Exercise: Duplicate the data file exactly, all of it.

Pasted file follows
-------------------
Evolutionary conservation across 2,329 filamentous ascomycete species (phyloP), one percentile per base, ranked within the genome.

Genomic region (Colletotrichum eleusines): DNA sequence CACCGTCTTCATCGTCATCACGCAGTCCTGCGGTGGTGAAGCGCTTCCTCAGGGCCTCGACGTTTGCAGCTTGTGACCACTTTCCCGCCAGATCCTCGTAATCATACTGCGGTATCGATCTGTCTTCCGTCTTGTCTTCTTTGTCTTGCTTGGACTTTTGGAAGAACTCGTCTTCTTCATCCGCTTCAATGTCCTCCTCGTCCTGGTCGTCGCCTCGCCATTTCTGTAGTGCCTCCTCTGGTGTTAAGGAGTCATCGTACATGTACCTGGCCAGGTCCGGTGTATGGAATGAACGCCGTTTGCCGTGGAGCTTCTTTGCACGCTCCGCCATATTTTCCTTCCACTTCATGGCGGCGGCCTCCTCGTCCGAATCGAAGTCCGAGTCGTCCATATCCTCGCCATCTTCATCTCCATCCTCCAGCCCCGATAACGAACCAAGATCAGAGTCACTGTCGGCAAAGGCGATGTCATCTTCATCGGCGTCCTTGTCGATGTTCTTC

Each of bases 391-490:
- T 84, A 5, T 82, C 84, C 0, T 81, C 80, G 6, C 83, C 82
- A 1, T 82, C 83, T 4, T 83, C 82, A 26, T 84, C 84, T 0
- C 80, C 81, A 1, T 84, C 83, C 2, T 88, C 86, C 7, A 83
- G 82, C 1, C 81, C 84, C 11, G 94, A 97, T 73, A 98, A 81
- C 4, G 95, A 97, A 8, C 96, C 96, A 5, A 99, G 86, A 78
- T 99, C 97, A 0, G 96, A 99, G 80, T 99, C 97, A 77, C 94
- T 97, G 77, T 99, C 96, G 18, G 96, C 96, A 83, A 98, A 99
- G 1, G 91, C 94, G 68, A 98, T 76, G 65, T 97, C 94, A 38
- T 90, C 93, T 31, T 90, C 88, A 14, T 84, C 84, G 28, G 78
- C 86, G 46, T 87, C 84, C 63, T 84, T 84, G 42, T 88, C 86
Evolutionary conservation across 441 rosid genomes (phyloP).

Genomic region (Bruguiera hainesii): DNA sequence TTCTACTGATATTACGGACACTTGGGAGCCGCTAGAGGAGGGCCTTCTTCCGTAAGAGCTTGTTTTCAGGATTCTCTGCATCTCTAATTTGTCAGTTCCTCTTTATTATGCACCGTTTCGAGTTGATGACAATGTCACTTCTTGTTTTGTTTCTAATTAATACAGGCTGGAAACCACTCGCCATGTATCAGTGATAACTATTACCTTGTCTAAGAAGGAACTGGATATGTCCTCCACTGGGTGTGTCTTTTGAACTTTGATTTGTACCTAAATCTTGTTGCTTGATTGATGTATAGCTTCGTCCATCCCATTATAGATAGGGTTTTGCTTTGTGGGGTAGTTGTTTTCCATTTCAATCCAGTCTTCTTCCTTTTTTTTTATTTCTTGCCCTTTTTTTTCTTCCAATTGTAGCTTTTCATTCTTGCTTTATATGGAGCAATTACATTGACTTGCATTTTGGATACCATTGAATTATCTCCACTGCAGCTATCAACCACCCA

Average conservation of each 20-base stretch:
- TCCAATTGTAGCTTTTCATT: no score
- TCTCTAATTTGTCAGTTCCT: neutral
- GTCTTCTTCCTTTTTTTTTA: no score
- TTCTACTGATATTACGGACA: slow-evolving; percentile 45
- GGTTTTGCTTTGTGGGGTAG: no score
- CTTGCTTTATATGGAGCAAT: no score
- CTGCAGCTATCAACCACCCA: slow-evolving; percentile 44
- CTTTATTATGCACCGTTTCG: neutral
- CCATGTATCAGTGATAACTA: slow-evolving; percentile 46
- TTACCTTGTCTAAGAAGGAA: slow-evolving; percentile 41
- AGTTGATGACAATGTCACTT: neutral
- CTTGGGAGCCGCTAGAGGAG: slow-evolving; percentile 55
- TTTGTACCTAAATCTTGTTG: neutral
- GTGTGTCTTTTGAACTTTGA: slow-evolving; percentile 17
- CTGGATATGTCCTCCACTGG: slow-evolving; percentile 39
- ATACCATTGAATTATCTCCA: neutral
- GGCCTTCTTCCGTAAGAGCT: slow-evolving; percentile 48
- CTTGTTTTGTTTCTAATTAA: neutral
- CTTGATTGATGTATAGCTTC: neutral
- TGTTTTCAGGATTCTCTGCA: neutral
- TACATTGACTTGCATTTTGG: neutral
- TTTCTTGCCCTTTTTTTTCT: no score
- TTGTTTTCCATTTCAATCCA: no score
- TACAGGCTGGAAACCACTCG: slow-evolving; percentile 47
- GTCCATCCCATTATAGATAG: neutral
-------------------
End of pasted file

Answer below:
Evolutionary conservation across 2,329 filamentous ascomycete species (phyloP), one percentile per base, ranked within the genome.

Genomic region (Colletotrichum eleusines): DNA sequence CACCGTCTTCATCGTCATCACGCAGTCCTGCGGTGGTGAAGCGCTTCCTCAGGGCCTCGACGTTTGCAGCTTGTGACCACTTTCCCGCCAGATCCTCGTAATCATACTGCGGTATCGATCTGTCTTCCGTCTTGTCTTCTTTGTCTTGCTTGGACTTTTGGAAGAACTCGTCTTCTTCATCCGCTTCAATGTCCTCCTCGTCCTGGTCGTCGCCTCGCCATTTCTGTAGTGCCTCCTCTGGTGTTAAGGAGTCATCGTACATGTACCTGGCCAGGTCCGGTGTATGGAATGAACGCCGTTTGCCGTGGAGCTTCTTTGCACGCTCCGCCATATTTTCCTTCCACTTCATGGCGGCGGCCTCCTCGTCCGAATCGAAGTCCGAGTCGTCCATATCCTCGCCATCTTCATCTCCATCCTCCAGCCCCGATAACGAACCAAGATCAGAGTCACTGTCGGCAAAGGCGATGTCATCTTCATCGGCGTCCTTGTCGATGTTCTTC

Each of bases 391-490:
- T 84, A 5, T 82, C 84, C 0, T 81, C 80, G 6, C 83, C 82
- A 1, T 82, C 83, T 4, T 83, C 82, A 26, T 84, C 84, T 0
- C 80, C 81, A 1, T 84, C 83, C 2, T 88, C 86, C 7, A 83
- G 82, C 1, C 81, C 84, C 11, G 94, A 97, T 73, A 98, A 81
- C 4, G 95, A 97, A 8, C 96, C 96, A 5, A 99, G 86, A 78
- T 99, C 97, A 0, G 96, A 99, G 80, T 99, C 97, A 77, C 94
- T 97, G 77, T 99, C 96, G 18, G 96, C 96, A 83, A 98, A 99
- G 1, G 91, C 94, G 68, A 98, T 76, G 65, T 97, C 94, A 38
- T 90, C 93, T 31, T 90, C 88, A 14, T 84, C 84, G 28, G 78
- C 86, G 46, T 87, C 84, C 63, T 84, T 84, G 42, T 88, C 86
Evolutionary conservation across 441 rosid genomes (phyloP).

Genomic region (Bruguiera hainesii): DNA sequence TTCTACTGATATTACGGACACTTGGGAGCCGCTAGAGGAGGGCCTTCTTCCGTAAGAGCTTGTTTTCAGGATTCTCTGCATCTCTAATTTGTCAGTTCCTCTTTATTATGCACCGTTTCGAGTTGATGACAATGTCACTTCTTGTTTTGTTTCTAATTAATACAGGCTGGAAACCACTCGCCATGTATCAGTGATAACTATTACCTTGTCTAAGAAGGAACTGGATATGTCCTCCACTGGGTGTGTCTTTTGAACTTTGATTTGTACCTAAATCTTGTTGCTTGATTGATGTATAGCTTCGTCCATCCCATTATAGATAGGGTTTTGCTTTGTGGGGTAGTTGTTTTCCATTTCAATCCAGTCTTCTTCCTTTTTTTTTATTTCTTGCCCTTTTTTTTCTTCCAATTGTAGCTTTTCATTCTTGCTTTATATGGAGCAATTACATTGACTTGCATTTTGGATACCATTGAATTATCTCCACTGCAGCTATCAACCACCCA

Average conservation of each 20-base stretch:
- TCCAATTGTAGCTTTTCATT: no score
- TCTCTAATTTGTCAGTTCCT: neutral
- GTCTTCTTCCTTTTTTTTTA: no score
- TTCTACTGATATTACGGACA: slow-evolving; percentile 45
- GGTTTTGCTTTGTGGGGTAG: no score
- CTTGCTTTATATGGAGCAAT: no score
- CTGCAGCTATCAACCACCCA: slow-evolving; percentile 44
- CTTTATTATGCACCGTTTCG: neutral
- CCATGTATCAGTGATAACTA: slow-evolving; percentile 46
- TTACCTTGTCTAAGAAGGAA: slow-evolving; percentile 41
- AGTTGATGACAATGTCACTT: neutral
- CTTGGGAGCCGCTAGAGGAG: slow-evolving; percentile 55
- TTTGTACCTAAATCTTGTTG: neutral
- GTGTGTCTTTTGAACTTTGA: slow-evolving; percentile 17
- CTGGATATGTCCTCCACTGG: slow-evolving; percentile 39
- ATACCATTGAATTATCTCCA: neutral
- GGCCTTCTTCCGTAAGAGCT: slow-evolving; percentile 48
- CTTGTTTTGTTTCTAATTAA: neutral
- CTTGATTGATGTATAGCTTC: neutral
- TGTTTTCAGGATTCTCTGCA: neutral
- TACATTGACTTGCATTTTGG: neutral
- TTTCTTGCCCTTTTTTTTCT: no score
- TTGTTTTCCATTTCAATCCA: no score
- TACAGGCTGGAAACCACTCG: slow-evolving; percentile 47
- GTCCATCCCATTATAGATAG: neutral